The statue and the merit of keeping it in place quickly became a topic of discussion. In line with the struggle for Irish independence and the rejection of imperialist Britain, the controversy crept into coverage – especially after the conclusion of the War of Independence and the signing of the Anglo-Irish Treaty in 1921. The arguments for and against the removal of the Statue will be: familiar.
On the latter point, a letter writer said in 1933 – when the statue was 25 years old -: “Once a new dynasty arose in Egypt which defaced all the monuments of an earlier period and was universally condemned by all historians. Hopefully we’re more enlightened. ”Another – a decade later – wondered if, given its potential as a tourist attraction, it would be better to keep it in place.
The subject reappeared on the Irish Times pages in the second half of 1943 when the Dublin Corporation passed a resolution calling on the government to remove the statue. The story hit the front page the next morning, September 7th.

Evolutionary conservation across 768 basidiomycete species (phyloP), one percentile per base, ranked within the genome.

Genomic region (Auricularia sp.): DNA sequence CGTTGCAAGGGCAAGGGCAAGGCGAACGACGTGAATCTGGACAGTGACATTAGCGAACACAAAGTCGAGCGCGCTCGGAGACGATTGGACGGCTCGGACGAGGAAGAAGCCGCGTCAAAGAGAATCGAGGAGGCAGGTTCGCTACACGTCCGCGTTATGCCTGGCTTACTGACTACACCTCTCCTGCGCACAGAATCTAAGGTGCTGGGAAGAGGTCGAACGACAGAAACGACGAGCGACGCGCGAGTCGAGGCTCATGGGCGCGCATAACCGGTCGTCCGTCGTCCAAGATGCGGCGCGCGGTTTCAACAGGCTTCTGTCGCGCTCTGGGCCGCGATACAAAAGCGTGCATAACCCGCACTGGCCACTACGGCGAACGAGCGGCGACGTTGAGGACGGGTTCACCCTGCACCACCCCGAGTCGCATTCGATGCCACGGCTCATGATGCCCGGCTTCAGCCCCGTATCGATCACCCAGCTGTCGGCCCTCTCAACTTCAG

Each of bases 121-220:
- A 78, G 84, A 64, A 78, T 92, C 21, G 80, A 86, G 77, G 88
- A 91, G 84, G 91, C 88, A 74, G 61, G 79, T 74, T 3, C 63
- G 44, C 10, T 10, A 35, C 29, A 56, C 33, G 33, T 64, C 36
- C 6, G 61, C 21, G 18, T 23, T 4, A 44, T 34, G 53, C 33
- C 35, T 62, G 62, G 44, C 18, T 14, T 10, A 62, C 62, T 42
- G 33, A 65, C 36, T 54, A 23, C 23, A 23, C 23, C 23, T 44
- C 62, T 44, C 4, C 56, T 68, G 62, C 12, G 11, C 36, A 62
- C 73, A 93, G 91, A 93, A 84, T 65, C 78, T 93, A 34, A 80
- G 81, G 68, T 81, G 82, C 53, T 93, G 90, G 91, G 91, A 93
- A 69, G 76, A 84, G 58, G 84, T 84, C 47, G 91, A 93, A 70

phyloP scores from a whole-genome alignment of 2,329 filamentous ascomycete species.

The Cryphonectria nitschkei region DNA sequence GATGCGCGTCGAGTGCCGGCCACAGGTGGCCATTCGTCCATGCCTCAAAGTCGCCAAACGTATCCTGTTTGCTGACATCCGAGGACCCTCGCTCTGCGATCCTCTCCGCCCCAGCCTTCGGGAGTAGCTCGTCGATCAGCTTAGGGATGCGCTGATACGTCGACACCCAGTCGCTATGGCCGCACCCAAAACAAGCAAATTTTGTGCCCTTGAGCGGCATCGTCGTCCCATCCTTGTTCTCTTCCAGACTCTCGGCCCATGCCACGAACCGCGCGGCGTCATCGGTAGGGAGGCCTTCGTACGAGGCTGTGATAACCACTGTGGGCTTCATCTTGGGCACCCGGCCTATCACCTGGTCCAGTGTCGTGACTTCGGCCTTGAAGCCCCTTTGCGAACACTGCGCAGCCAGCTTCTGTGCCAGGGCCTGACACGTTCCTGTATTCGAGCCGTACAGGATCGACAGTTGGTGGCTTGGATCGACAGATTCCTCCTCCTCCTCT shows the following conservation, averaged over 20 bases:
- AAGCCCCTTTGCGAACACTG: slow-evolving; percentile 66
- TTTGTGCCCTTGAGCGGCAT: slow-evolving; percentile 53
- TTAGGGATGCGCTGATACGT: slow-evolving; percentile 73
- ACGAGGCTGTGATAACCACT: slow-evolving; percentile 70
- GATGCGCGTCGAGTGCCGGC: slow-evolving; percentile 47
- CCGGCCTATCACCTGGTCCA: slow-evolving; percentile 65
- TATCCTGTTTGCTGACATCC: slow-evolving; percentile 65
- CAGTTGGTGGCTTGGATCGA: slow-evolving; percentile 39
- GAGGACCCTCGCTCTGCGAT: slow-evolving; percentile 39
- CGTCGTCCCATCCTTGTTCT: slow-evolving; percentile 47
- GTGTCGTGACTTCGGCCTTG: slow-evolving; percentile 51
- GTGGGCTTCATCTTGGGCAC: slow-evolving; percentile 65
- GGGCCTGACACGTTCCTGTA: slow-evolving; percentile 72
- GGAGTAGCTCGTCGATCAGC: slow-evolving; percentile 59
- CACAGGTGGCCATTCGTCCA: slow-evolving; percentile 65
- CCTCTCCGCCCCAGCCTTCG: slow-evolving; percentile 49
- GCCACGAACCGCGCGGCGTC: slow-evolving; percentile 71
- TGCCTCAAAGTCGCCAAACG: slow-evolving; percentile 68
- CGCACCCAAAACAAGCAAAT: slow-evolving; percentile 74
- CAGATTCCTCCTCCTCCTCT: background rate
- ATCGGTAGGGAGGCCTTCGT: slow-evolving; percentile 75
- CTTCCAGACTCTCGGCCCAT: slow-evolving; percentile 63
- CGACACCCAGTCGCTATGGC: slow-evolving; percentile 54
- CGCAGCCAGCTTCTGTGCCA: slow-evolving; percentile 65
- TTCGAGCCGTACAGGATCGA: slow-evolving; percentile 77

When proposing the resolution, Councilor Micheál Ó Maoláin said it was strange that “the portrait of a lady whose name stank in the nostrils of generations of Irishmen” should stand outside the Irish Parliament building while Lord Edward Fitzgerald had been forgotten. Every generation, he warned, would stand up and revolt at the sight of them.
On the same day, the Irish Times leader took a more moderate view of “the heat of the feelings of Mr. Ó Maoláin” but praised the council in two ways. “First of all, the city would not be poorer in terms of a memorial to Lord Edward, who was a patriot in a sense that is barely understood today. Second, if the Old Queen has to be removed, Mr. Ó Maoláin will have it done by law, not dynamite. ”The play mentions the 1937 Stephen’s Green explosion that brought down a large statue of George II and his horse .
A sculpture of George II lies destroyed by an explosion in Stephen’s Green on May 13, 1937 (inset: the statue as it stood before). Photo: The Irish Times